Thursday, September 13, 2018

Autonomous Road Freight Vehicles to be Wirelessly Connected

New Systems Aimed at Haulage Industry
Shipping News Feature
EUROPE – Volvo used the opportunity presented by its Group Innovation Summit in Berlin this week to unveil a new approach to the control of autonomous vehicles, and the technology is specifically aimed at the road haulage and bus transport sector. Many of the concerns regarding autonomous transport surround the current eclectic mix of private vehicles and how future technology will be integrated into the real world. Mandatory controls for road freight technology are much simpler to legislate for and enforce.

Volvo is proposing a wireless connectivity between on road vehicles and a transport control centre. The control centre monitors parameters such as each vehicle’s location, load and battery charge, using this data to ensure that the overall fleet logistics as well as goods and vehicle flow are as efficient as possible. The system is intended for use within areas characterised by short distances, large cargo volumes and high delivery precision, for example between logistic hubs.

By further developing the advanced technology from Volvo’s electric buses Volvo Group is able to tailor it to suit the electrification of various vehicle categories, such as trucks, construction machines and marine and industrial applications. In parallel, Volvo Group has for many years conducted in-depth research into autonomous vehicles and presented several examples of self-driving concept vehicles. The new goods transport solution will be further developed in close cooperation with relevant customers. Lars Stenqvist, Chief Technology Officer Volvo Group, commented:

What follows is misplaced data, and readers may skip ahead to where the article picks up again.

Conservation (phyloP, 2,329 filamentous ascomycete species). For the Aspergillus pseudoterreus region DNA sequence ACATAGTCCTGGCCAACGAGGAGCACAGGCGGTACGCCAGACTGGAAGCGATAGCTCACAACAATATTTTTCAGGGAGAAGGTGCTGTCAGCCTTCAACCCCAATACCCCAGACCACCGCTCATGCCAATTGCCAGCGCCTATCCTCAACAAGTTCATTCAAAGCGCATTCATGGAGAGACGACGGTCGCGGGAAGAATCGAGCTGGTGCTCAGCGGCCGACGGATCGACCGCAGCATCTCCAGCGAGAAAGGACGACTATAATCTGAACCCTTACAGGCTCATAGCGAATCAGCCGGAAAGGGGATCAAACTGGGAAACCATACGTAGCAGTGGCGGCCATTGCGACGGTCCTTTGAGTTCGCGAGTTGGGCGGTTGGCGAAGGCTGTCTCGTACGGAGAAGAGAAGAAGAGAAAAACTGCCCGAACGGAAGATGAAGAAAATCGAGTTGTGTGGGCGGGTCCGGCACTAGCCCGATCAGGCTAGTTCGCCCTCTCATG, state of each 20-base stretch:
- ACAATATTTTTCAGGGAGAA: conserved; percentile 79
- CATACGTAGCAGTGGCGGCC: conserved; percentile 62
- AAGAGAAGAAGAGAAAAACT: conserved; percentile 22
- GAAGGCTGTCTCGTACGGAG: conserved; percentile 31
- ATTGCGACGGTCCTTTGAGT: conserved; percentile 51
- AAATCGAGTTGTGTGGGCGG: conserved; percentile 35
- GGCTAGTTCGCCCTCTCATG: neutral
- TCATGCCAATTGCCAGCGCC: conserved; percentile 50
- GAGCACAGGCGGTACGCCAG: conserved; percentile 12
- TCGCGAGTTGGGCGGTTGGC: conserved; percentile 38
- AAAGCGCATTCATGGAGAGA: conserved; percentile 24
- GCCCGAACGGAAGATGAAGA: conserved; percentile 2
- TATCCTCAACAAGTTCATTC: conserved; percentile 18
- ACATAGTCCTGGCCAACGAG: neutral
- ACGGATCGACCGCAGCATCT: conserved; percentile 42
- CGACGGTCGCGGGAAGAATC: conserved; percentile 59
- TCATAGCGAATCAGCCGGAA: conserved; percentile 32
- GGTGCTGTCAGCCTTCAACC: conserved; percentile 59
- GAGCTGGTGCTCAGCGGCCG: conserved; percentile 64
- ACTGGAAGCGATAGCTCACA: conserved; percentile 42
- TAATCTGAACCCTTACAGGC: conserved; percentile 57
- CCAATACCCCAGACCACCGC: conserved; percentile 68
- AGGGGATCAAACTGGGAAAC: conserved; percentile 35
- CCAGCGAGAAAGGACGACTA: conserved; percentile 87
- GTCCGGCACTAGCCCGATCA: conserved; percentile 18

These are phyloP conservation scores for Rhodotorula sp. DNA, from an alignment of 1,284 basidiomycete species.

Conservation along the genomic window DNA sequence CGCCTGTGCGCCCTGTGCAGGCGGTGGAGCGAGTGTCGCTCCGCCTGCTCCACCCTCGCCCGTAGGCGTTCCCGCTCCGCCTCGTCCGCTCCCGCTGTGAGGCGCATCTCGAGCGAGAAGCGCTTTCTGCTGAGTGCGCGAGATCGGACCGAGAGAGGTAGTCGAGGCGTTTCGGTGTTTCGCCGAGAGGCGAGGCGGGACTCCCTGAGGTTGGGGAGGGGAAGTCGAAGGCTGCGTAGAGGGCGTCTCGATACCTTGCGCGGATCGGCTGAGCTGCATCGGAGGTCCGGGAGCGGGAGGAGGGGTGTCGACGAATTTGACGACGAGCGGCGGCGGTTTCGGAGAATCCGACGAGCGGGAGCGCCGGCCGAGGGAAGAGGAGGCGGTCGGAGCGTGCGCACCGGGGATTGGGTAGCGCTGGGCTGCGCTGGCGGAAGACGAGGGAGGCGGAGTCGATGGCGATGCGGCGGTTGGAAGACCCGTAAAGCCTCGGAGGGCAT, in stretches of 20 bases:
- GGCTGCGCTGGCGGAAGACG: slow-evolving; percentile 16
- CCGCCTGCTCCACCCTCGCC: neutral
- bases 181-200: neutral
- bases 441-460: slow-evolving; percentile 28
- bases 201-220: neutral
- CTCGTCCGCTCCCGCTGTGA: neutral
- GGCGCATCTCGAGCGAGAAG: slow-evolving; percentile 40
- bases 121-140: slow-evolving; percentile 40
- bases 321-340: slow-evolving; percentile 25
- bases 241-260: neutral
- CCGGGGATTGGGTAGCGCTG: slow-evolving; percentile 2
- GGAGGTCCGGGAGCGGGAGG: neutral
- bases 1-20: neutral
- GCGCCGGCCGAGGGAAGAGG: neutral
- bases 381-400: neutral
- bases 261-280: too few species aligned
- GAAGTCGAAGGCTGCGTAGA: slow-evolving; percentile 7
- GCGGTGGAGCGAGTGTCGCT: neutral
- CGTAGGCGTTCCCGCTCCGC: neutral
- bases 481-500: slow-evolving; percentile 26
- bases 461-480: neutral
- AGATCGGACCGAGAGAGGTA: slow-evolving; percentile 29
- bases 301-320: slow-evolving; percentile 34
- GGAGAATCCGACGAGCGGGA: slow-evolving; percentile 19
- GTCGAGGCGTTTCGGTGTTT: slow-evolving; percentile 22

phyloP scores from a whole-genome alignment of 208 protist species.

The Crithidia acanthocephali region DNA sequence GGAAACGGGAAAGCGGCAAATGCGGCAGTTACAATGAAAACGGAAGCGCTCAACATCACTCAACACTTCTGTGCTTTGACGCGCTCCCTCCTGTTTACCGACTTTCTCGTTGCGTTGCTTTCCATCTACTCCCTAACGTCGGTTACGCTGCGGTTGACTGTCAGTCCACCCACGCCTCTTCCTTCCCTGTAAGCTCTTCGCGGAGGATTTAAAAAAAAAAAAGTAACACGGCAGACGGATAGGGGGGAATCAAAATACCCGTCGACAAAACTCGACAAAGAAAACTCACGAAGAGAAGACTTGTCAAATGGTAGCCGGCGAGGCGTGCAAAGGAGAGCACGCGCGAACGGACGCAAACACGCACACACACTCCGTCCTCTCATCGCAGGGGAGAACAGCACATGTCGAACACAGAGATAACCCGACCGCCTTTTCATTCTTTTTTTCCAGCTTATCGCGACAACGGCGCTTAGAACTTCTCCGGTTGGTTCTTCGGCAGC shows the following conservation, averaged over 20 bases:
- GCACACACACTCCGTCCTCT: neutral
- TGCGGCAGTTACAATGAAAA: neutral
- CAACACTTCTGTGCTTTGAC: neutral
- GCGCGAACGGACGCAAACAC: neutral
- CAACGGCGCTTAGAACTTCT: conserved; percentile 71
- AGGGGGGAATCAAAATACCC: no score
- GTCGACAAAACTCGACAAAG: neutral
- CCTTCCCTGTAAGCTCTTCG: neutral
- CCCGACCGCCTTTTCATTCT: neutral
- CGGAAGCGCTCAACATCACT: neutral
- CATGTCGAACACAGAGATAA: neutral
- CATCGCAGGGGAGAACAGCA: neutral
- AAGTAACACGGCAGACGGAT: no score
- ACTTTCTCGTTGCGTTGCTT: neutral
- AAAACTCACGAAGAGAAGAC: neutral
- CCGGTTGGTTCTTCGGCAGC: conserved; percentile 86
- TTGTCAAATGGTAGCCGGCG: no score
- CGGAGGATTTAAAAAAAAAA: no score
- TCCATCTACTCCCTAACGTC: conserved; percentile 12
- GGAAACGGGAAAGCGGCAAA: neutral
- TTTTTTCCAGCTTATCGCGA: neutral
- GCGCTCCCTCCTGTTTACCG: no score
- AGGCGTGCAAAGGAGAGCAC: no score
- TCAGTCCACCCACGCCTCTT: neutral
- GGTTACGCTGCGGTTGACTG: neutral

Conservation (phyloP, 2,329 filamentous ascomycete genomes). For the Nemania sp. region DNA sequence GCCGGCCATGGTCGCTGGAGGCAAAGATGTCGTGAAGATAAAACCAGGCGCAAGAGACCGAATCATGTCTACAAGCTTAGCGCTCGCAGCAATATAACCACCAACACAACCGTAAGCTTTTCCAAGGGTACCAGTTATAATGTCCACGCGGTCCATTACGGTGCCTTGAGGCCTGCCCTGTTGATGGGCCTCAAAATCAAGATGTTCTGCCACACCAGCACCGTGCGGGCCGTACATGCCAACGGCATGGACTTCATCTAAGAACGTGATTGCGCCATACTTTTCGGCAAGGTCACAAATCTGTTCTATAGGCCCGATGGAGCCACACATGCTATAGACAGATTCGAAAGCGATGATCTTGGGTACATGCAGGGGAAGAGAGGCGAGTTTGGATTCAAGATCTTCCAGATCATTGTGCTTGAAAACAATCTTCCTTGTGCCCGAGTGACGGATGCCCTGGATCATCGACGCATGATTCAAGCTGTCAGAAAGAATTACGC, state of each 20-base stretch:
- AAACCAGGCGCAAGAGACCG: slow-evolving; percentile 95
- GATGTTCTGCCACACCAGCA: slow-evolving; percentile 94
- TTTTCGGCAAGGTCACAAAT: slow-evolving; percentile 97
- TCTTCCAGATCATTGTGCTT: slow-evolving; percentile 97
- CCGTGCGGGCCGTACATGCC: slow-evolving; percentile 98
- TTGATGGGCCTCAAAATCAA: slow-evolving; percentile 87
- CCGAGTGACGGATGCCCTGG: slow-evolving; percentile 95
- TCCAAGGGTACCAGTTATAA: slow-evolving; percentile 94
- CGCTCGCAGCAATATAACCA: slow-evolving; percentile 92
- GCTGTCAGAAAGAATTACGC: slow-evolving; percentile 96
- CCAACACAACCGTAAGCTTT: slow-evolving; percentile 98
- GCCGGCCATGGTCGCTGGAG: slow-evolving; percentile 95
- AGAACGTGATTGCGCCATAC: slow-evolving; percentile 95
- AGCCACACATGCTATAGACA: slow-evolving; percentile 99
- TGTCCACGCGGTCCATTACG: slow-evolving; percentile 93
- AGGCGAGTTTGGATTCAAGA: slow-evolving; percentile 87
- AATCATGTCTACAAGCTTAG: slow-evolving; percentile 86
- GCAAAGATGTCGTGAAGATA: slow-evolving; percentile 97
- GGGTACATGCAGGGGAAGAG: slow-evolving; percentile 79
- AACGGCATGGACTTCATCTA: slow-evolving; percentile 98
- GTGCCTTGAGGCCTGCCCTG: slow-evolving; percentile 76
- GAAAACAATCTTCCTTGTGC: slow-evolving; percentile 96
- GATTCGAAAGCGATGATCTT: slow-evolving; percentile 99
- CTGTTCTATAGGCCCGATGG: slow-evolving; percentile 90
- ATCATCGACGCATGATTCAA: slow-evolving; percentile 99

“This is yet another result of the exciting and innovative solutions we are working with in the areas of automation, electro-mobility and connectivity. It showcases the Volvo Group’s immense range of expertise and our solid technological knowhow. This puts us in a unique position for the development of next-generation transport solutions. Now we are continuing to pursue our development at a fast pace.”

The Volvo system, currently more of a monitoring process, provides an opportunity to literally road test technological developments with regard to self-driving vehicles. This is achievable due to the introduction of more possibilities to control such vehicles via the wireless connection. The new concept is illustrated in a Volvo corporate video which shows Volvo Truck’s concept HGV unit VERA in action. Such vehicles of course make the idea of things such as mandatory rests and the Working Time Directive redundant

Although the speed of systems specifically concerned with autonomy are moving at a very rapid pace, the acceptance of artificially intelligent cars and trucks making decisions in real world situations are a hard sell to the general public. If the vehicle is in control does it favour the safety of the driver above that of the stray pedestrian in its path? By utilising the technology in the transport industry it may be that acceptance will grow gradually dependant on how these new systems perform.

Photo: Volvo’s concept HGV has a very different look with the abandonment of the idea of in cab control.